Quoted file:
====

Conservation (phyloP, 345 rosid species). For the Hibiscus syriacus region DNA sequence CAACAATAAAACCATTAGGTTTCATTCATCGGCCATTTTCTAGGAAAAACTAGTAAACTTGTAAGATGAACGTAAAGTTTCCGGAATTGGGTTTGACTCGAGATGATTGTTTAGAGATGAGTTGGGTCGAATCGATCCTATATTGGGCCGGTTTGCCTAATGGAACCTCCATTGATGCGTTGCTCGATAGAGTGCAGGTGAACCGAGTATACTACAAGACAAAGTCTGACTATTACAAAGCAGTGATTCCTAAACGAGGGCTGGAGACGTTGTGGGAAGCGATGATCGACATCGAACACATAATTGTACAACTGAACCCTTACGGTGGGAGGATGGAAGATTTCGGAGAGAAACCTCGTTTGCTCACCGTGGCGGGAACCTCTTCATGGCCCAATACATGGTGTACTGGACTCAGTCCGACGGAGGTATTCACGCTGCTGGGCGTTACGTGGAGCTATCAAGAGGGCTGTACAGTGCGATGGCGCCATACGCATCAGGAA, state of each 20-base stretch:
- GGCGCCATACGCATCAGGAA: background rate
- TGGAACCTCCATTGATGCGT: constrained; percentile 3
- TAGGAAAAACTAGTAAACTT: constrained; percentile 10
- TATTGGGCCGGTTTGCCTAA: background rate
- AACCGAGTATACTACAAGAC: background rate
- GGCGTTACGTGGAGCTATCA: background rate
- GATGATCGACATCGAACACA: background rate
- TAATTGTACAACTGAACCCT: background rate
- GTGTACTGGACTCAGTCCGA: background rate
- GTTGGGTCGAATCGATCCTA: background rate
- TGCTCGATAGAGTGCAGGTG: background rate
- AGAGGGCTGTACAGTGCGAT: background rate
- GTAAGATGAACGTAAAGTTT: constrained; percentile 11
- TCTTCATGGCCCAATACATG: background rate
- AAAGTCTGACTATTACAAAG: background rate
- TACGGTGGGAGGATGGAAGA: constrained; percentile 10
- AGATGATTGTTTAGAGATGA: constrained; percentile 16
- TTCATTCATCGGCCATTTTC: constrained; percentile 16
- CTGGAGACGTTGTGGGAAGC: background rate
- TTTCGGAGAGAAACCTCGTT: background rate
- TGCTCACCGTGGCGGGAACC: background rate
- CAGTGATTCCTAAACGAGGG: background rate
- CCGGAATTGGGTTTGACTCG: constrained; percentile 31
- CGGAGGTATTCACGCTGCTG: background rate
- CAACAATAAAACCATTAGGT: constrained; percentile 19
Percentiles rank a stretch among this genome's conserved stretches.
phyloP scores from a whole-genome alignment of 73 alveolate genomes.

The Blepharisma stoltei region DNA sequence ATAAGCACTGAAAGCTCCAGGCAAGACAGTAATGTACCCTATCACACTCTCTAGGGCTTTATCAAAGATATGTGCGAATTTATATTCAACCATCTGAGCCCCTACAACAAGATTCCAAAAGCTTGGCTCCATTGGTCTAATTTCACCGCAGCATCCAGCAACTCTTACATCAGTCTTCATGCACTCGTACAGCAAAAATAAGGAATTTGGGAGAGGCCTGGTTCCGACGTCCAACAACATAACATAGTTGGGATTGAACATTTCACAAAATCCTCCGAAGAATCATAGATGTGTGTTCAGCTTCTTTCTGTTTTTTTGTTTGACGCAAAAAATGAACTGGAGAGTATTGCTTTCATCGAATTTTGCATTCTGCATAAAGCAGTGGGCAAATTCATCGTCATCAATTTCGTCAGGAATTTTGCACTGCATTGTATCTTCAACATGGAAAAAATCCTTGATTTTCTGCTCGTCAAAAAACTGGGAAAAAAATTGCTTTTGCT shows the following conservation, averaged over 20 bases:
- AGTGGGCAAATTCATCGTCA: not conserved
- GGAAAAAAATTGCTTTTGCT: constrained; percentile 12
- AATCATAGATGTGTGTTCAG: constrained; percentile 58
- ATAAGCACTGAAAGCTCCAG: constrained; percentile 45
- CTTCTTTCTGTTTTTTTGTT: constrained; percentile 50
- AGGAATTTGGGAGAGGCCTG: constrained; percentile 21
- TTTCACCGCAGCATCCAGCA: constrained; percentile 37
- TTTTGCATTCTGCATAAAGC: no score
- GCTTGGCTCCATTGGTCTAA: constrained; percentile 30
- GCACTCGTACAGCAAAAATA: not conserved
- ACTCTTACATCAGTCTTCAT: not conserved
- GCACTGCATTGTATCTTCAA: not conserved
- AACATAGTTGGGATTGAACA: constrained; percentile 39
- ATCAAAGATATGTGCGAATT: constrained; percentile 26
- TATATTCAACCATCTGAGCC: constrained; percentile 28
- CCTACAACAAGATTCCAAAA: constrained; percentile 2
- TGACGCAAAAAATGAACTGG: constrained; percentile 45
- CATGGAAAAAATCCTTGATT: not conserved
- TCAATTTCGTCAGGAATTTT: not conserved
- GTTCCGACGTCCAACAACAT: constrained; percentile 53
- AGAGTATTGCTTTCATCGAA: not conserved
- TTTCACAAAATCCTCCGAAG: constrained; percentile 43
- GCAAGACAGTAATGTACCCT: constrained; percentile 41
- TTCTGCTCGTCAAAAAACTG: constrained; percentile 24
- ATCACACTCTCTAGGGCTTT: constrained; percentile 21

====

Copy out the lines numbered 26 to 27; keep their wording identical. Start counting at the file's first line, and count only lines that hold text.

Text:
- CAACAATAAAACCATTAGGT: constrained; percentile 19
Percentiles rank a stretch among this genome's conserved stretches.